By discarding plastic thoughtlessly, especially
fishing gear and packaging, people are accidentally
causing the deaths of millions of mammals, birds,
reptiles and fish every year.
THE PROBLEM OF PLASTIC
Since the development of plastic earlier this
century, it has become a popular material used in a
wide variety of ways. Today plastic is used to make,
or wrap around, many of the items we buy or use. The
problem comes when we no longer want these items and
how we dispose of them, particularly the throwaway
plastic material used in wrapping or packaging.
Plastics are used because they are easy and cheap to
make and they can last a long time. Unfortunately
these same useful qualities can make plastic a huge
pollution problem. The cheapness means plastic gets
discarded easily and its long life means it survives
in the environment for long periods where it can do
great harm. Because plastic does not decompose, and
requires high energy ultra-violet light to break
down, the amount of plastic waste in our oceans is
Studies done locally show about 3 500 particles of
plastic per square kilometre of sea off the southern
African coast. Surveys of 50 South African beaches
from the Eastern Cape to Cape Town show that in five
years to 1989 plastic pollution has increased by
190%. More than 90% of the articles found on these
beaches contained plastic. Plastic is now found on
virtually all South African beaches, even the most
remote, and researchers are now also finding plastic
rubbish in Antarctic regions.
The plastic rubbish found on beaches near urban
areas tends to originate from use on land, such as
packaging material used to wrap around other goods.
On remote rural beaches the rubbish tends to have
come from ships, such as fishing equipment used in
the fishing industry.
THE THREAT TO WILDLIFE
This plastic can affect marine wildlife in two
important ways: by entangling creatures, and by being
are particularly badly affected by plastic pollution,
and all seven of the world's turtle species are
already either endangered or threatened for a number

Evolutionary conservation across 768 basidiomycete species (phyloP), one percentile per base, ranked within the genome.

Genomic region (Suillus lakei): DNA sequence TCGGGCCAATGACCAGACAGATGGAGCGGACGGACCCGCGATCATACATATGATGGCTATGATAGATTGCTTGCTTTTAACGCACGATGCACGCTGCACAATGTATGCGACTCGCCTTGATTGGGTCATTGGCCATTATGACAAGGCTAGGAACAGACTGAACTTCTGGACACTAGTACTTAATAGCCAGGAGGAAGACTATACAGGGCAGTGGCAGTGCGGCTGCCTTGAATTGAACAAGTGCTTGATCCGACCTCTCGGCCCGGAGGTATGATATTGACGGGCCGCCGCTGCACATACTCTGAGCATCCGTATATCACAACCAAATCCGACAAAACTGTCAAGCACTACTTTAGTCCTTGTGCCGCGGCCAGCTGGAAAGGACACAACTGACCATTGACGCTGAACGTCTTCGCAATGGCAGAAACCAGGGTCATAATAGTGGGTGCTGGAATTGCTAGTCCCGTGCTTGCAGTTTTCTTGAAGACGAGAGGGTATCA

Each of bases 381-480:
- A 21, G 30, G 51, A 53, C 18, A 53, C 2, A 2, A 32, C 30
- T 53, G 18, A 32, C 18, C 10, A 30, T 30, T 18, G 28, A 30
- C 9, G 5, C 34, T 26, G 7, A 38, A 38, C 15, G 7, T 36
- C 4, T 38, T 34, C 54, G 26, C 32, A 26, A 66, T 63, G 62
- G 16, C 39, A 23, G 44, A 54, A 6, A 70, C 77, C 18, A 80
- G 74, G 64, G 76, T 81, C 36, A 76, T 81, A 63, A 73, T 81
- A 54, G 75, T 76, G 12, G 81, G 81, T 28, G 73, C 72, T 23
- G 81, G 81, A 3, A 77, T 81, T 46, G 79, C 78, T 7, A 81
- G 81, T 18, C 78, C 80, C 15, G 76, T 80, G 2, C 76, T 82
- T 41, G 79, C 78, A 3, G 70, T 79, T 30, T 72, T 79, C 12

of reasons. Turtles get entangled in fishing nets,
and many sea turtles have been found dead with
plastic bags in their stomachs. It is believed they
mistake these floating semi-transparent bags for
jellyfish and eat them. The turtles die from choking
or from being unable to eat. One dead turtle found
off Hawaii in the Pacific was found to have more than
1000 pieces of plastic in its stomach including part
of a comb, a toy truck wheel and nylon rope.
is great concern about the effect of plastic rubbish
on marine mammals in particular, because many of
these creatures are already under threat for a
variety of other reasons e.g. whale populations have
been decimated by uncontrolled hunting. A recent US
report concluded that 100 000 marine mammals die each
year in the world's oceans by eating or becoming
entangled in plastic rubbish, and the position is
worsening.When a marine mammal such as a Cape fur
seal gets caught up in a large piece of plastic, it
may simply drown, or become exhausted and die of
starvation due to the greater effort needed to swim,
or the plastic may kill slowly over a period of
months or years as it bites into the animal causing
wounds, loss of blood and/or severing of limbs.
Nets": A large number
of marine creatures become trapped and killed in
"ghost nets". These are pieces of gill nets
which have been lost by fishing vessels. Other pieces
of fishing equipment such as lobster pots may also
keep trapping creatures.
Marine Birds: World-wide, 75 marine bird
species are known to eat plastic articles. This
includes 36 species found off South Africa. A recent
study of blue petrel chicks at South Africa's remote
Marion Island showed that 90% of chicks examined had
plastic in their stomachs apparently fed to them
accidentally by their parents. South African seabirds
are among the worst affected in the world. Plastics
may remain in the stomachs, blocking digestion and
possibly causing starvation. As particular species
seem to be badly affected this may be a threat to
whole populations of these birds.
The problem of plastic pollution is serious and
requires further urgent study. Immediate action is
also required such as :
WHAT YOU CAN DO
At the beach dispose of plastics and other
litter in the bins provided. If these
facilities are inadequate, contact the local
authority responsible and lodge a complaint.
Take your litter back home with you if there
are no receptacles on the beach. Pick up any
plastic litter you may see on the beach or in
rock pools in the vicinity in which you are
sitting or walking. Encourage young children
to do likewise.
FURTHER READING AND USEFUL
Dolphin Action and Protection Group, P O Box
22227, Fish Hoek 7975.
The Packaging Council of SA, P O Box 782205,
Everyone's guide to Recycling - obtainable
from Earthlife Africa P O Box 176,
National Council to Coordinate Recycling,
Private Bag X40028, 0007
of the original Enviro Facts sheets are sponsored by
Pick'n Pay and developed with the help of several
conservation bodies through the Environmental
Education Association of Southern Africa (EEASA).
has given valuable editing input into this version.
Photographs and slides were kindly given by Martin
Hendricks, Derek Keats and Gavin Maneveldt (all from
the University of the Western Cape).